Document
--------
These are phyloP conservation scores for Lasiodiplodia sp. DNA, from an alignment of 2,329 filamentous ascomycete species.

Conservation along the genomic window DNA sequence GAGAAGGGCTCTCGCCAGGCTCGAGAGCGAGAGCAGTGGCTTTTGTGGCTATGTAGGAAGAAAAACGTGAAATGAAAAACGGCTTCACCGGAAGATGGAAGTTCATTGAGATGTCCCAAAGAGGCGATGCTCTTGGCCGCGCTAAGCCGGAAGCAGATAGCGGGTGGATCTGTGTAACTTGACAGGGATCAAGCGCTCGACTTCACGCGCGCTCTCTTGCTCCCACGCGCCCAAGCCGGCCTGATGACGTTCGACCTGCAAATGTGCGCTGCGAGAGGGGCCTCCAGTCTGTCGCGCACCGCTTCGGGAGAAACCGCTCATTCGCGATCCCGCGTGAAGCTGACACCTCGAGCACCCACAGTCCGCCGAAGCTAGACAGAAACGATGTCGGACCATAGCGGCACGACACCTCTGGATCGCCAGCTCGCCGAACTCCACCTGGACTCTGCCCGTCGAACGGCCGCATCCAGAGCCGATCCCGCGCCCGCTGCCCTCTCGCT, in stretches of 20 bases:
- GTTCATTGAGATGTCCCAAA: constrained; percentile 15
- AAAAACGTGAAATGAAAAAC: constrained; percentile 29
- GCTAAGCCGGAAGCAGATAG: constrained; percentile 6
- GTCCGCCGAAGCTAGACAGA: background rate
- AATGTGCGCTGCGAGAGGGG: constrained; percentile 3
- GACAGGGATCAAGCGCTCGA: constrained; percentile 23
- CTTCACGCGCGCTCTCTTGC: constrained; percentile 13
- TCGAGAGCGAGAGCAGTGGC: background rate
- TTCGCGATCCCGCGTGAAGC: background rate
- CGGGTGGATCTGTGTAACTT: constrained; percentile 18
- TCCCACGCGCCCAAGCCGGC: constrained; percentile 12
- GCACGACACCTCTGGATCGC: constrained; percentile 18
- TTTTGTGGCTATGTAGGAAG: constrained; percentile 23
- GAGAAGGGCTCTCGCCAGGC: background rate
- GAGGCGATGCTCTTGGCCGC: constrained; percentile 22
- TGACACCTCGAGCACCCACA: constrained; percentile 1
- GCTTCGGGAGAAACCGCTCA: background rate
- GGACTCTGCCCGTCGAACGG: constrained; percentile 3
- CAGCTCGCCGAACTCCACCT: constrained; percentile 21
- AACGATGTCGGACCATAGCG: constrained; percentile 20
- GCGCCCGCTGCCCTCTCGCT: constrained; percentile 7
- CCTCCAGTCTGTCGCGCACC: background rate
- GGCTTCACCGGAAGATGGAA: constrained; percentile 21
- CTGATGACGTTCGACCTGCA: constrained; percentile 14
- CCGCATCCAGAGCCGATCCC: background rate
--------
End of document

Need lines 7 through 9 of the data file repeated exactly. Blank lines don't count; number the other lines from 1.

- AATGTGCGCTGCGAGAGGGG: constrained; percentile 3
- GACAGGGATCAAGCGCTCGA: constrained; percentile 23
- CTTCACGCGCGCTCTCTTGC: constrained; percentile 13